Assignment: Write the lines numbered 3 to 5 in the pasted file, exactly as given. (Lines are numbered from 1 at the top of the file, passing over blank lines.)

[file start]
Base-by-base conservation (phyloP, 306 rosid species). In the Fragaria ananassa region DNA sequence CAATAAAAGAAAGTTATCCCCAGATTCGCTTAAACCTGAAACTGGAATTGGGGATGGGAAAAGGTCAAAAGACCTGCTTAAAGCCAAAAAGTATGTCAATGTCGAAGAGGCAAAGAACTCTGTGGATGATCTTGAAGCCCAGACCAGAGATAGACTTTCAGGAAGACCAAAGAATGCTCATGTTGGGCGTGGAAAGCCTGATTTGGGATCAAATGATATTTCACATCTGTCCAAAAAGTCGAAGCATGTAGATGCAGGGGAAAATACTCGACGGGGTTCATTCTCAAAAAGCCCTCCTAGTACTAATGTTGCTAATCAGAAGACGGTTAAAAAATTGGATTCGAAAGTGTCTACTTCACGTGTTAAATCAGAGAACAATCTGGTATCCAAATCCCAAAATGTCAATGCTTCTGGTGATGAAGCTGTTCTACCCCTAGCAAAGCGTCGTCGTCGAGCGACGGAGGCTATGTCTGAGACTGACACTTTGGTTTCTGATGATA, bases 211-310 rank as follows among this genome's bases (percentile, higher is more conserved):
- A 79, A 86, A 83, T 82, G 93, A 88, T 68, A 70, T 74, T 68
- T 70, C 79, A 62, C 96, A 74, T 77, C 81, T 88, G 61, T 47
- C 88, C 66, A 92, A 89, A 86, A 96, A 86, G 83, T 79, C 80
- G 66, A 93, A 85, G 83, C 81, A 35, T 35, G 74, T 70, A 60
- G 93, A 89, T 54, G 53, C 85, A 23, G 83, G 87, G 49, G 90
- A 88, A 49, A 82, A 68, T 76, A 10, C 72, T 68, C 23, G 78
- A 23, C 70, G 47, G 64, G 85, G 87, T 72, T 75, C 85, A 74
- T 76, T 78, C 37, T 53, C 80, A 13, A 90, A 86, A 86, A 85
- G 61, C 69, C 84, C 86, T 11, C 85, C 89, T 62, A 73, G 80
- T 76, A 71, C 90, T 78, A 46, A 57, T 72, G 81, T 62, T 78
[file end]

- T 70, C 79, A 62, C 96, A 74, T 77, C 81, T 88, G 61, T 47
- C 88, C 66, A 92, A 89, A 86, A 96, A 86, G 83, T 79, C 80
- G 66, A 93, A 85, G 83, C 81, A 35, T 35, G 74, T 70, A 60